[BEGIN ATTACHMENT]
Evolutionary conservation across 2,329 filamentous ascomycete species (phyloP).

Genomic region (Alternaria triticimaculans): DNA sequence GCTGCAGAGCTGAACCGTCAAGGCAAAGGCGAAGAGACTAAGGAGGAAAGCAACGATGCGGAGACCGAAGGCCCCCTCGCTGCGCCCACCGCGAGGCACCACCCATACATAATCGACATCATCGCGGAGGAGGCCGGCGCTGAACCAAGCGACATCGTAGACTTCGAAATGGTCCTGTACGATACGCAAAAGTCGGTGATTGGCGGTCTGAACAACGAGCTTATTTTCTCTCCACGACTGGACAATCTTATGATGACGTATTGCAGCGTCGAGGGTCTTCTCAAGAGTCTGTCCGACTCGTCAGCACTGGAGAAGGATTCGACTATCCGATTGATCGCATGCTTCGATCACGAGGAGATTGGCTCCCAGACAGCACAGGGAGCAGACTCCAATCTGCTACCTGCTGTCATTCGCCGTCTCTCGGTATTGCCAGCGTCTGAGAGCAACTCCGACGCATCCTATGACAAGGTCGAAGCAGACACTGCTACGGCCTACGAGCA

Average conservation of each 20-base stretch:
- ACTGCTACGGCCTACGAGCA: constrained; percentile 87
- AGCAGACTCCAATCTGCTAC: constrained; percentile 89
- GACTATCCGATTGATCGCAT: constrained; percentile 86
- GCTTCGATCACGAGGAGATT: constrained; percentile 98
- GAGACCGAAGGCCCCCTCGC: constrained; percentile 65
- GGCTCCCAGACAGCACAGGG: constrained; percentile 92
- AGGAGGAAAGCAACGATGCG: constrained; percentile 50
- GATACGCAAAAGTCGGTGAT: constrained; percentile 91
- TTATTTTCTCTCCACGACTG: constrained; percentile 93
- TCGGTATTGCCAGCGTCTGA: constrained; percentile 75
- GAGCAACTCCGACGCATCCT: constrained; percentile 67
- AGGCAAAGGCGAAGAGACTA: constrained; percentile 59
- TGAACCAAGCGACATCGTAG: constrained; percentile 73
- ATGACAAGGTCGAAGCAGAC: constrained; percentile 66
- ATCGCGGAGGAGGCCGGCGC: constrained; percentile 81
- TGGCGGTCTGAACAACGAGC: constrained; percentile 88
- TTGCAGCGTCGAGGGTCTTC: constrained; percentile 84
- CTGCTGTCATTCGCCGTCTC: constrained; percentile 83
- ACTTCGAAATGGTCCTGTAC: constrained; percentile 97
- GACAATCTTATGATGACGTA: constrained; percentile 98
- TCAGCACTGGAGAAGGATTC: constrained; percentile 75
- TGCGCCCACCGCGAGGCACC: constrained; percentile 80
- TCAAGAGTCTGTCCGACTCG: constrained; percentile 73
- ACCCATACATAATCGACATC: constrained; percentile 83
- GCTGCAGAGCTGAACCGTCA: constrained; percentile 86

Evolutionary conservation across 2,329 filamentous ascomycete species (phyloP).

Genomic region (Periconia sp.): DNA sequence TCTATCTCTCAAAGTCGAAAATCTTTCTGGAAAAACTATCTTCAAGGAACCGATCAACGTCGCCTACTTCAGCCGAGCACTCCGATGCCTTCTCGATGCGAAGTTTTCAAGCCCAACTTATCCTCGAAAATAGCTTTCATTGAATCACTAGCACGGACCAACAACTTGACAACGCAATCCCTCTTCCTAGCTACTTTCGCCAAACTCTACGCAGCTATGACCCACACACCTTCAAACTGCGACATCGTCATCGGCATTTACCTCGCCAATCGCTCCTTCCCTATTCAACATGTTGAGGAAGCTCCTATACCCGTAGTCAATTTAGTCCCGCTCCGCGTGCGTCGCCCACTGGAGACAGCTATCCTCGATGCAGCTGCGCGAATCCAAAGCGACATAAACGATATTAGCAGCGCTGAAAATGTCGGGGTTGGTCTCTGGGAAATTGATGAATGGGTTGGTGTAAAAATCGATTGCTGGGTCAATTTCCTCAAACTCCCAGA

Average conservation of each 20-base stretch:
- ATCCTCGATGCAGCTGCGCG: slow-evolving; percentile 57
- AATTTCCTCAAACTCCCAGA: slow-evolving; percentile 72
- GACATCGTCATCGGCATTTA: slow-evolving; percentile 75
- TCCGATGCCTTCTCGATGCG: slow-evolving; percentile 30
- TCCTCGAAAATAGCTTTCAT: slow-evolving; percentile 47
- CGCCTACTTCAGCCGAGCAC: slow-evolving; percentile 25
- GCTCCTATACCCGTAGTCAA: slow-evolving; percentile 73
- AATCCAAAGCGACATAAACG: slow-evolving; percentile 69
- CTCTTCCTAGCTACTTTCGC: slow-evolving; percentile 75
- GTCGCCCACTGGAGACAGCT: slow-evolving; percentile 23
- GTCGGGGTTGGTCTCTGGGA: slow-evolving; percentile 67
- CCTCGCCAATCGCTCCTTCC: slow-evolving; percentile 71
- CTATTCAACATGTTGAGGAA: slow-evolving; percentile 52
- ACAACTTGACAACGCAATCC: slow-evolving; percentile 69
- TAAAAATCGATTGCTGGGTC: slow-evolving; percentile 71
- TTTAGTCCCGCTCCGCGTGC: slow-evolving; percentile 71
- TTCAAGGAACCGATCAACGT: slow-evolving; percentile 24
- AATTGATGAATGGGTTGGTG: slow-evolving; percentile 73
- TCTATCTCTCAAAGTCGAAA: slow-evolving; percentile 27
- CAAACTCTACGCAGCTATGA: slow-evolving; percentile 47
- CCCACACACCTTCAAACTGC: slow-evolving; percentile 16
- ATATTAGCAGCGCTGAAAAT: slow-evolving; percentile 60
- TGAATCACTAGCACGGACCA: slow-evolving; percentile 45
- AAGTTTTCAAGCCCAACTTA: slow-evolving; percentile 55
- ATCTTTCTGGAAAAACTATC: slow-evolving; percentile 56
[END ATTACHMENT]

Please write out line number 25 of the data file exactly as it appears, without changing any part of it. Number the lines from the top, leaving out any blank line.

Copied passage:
- TGCGCCCACCGCGAGGCACC: constrained; percentile 80